2012
Assets:
Prepaid Expenses (net book value) 11
Tangible capital assets (net book value) (note 7) 2,208
Total assets transferred 2,219
Liabilities:
Vacation pay and compensatory leave 49
Employee future benefits (note 5) 156
Total liabilities transferred 205
Adjustments to the departmental net financial position 2,014

In addition, the 2011 comparative figures have been reclassified on the Statement of Operations and Departmental Net Financial Position to present the expenses of the transferred operations. From April 1, 2011 to November 14, 2011 expenses amount related to transfer is $2,734,000 ($5,824,000 for fiscal year 2010-11 and $5,568,000 for 2011-12 planned results).

From November 15, 2011 to March 31, 2012, the Privy Council Office continued to administer the transferred activities on behalf of Shared Services Canada. The administered activities incurred expenses amounted to $2,862,675, for the year. These expenses are not recorded in these financial statements.

11. Segmented information

Presentation by segment is based on the Privy Council Office's program activity architecture. The presentation by segment is based on the same accounting policies as described in the Summary of significant accounting policies in note 2. The following table presents the expenses incurred and revenues generated for the main program activities, by major object of expense and by major type of revenue. The segment results for the period are as follows:

(in thousands of dollars)
Prime Minister and Portfolio Ministers Support and Advice Cabinet and Cabinet Committees' Advice and Support Public Service Leadership and Direction Commissions of Inquiry Internal Services 2012 2011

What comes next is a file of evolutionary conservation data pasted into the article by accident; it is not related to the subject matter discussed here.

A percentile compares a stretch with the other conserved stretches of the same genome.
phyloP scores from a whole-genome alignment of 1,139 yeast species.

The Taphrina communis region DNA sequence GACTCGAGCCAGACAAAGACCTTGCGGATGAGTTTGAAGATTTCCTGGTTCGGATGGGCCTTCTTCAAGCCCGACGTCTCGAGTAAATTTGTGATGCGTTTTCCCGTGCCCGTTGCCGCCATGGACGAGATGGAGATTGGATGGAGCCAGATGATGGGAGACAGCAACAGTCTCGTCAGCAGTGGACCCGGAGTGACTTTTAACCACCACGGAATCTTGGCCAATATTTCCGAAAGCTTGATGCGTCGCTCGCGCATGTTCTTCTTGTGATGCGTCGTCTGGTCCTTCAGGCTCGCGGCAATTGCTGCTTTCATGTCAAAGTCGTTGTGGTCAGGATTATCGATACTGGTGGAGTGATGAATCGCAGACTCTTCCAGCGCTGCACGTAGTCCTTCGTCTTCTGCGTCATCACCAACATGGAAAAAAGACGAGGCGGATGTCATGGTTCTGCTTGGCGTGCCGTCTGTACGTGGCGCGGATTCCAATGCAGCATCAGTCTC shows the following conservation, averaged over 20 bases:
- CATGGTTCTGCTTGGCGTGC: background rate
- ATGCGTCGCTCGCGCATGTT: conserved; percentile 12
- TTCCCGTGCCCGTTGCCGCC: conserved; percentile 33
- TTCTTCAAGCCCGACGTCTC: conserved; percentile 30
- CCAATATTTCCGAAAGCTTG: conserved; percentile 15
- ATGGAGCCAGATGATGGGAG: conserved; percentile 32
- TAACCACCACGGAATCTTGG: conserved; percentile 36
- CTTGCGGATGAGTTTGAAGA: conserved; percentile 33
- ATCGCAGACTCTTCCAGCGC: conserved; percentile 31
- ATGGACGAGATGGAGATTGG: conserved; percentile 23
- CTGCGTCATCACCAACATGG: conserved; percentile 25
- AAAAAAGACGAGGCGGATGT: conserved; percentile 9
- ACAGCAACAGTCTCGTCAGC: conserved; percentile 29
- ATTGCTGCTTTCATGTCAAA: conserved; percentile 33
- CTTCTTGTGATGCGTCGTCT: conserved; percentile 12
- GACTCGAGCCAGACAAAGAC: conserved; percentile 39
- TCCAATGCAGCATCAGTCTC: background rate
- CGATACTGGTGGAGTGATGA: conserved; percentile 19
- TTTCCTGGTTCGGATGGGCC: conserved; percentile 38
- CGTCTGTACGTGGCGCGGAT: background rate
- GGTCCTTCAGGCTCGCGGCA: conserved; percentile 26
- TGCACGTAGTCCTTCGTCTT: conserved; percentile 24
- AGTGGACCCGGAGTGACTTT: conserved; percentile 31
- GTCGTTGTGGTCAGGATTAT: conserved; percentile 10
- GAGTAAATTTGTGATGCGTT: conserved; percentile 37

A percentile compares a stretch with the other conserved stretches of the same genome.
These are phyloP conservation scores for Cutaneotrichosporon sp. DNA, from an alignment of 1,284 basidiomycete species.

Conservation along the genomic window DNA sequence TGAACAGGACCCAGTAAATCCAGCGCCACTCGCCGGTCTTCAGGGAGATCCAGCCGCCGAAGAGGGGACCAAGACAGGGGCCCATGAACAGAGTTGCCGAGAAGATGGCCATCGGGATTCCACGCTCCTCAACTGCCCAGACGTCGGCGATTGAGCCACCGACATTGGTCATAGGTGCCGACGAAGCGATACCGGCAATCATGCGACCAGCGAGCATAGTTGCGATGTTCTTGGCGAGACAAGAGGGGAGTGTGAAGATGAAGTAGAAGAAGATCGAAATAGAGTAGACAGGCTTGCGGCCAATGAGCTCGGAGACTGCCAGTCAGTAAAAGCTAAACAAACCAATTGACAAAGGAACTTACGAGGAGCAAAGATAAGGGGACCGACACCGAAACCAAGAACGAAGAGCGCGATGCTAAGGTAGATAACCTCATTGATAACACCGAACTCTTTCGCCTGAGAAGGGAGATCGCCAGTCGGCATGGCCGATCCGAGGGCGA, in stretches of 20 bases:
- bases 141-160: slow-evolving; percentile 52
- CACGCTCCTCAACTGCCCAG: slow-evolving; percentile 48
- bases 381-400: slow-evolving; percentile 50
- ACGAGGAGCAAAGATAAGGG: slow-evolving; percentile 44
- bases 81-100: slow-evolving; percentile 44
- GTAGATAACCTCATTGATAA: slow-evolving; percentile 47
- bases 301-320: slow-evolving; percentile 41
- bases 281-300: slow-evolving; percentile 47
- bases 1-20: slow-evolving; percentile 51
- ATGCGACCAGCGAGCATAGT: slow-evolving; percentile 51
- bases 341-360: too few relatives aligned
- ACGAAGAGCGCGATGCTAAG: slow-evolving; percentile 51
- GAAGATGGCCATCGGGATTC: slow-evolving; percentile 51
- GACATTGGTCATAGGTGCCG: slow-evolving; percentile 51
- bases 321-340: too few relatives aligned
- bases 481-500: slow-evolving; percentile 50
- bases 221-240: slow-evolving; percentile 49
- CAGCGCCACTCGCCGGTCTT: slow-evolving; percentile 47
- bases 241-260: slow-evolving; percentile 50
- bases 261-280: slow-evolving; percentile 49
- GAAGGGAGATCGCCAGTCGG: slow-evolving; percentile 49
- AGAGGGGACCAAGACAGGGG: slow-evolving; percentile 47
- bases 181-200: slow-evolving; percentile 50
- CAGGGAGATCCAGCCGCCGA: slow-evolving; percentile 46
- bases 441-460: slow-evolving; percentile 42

Restated
(note 13)
Expenses
Salaries and employee benefits 60,328 16,244 3,883 1,132 39,843 121,430 124,128
Professional and special services 2,714 1,191 366 6,333 5,911 16,515 17,787
Accommodation - - - 385 13,264 13,649 13,205
Transportation and telecommunications 2,417 371 57 64 1,238 4,147 5,808
Acquisition of machinery and equipment 220 51 - 11 2,699 2,981 4,443
Purchased repair and maintenance 41 6 - 1 1,736 1,784 1,875
Information 1,286 140 6 60 97 1,589 2,272
Amortization of tangible capital assets - - - - 1,378 1,378 1,487
Rentals 413 115 25 123 669 1,345 1,736
Utilities, materials and supplies 205 23 4 16 719 967 1,216
Transfer payments - - - 2,660 - 2,660 1,857
Other 85 1 - 1 580 667 1,177
Total Expenses 67,709 18,142 4,341 10,786 68,134 169,112 176,991
Revenues
Miscellaneous - - - - 48 48 62
Internal Support Services - - - - 73 73 -
Dividends - Canada Lands Company Limited (note 12) - - - - - - 8,500
Revenues earned on behalf of Government - - - - (5) (5) (8,505)
Total Revenues - - - - 116 116 57
Net cost from continuing operations 67,709 18,142 4,341 10,786 68,018 168,996 176,934

12. Additional information on Privy Council Office's revenues

The nature of the Privy Council Office's activity does not generate any significant revenues and is mainly generated from gain of disposal of assets, fees related to Access to Information and internal Support Services.

However on August 6, 2010, the Leader of the Government in the House of Commons was appointed as the appropriate Minister for the Canada Lands Company Limited. The Canada Lands Company Limited is a federal crown corporation partially funded by government authority and pay yearly dividends to the federal government. Since the Leader of the Government in the House of Commons is a Minister within the Prime Minister's Portfolio, the Canada Lands Company Limited dividend payments are submitted to the Privy Council Office even though these dividend revenues are not generated from departmental activities.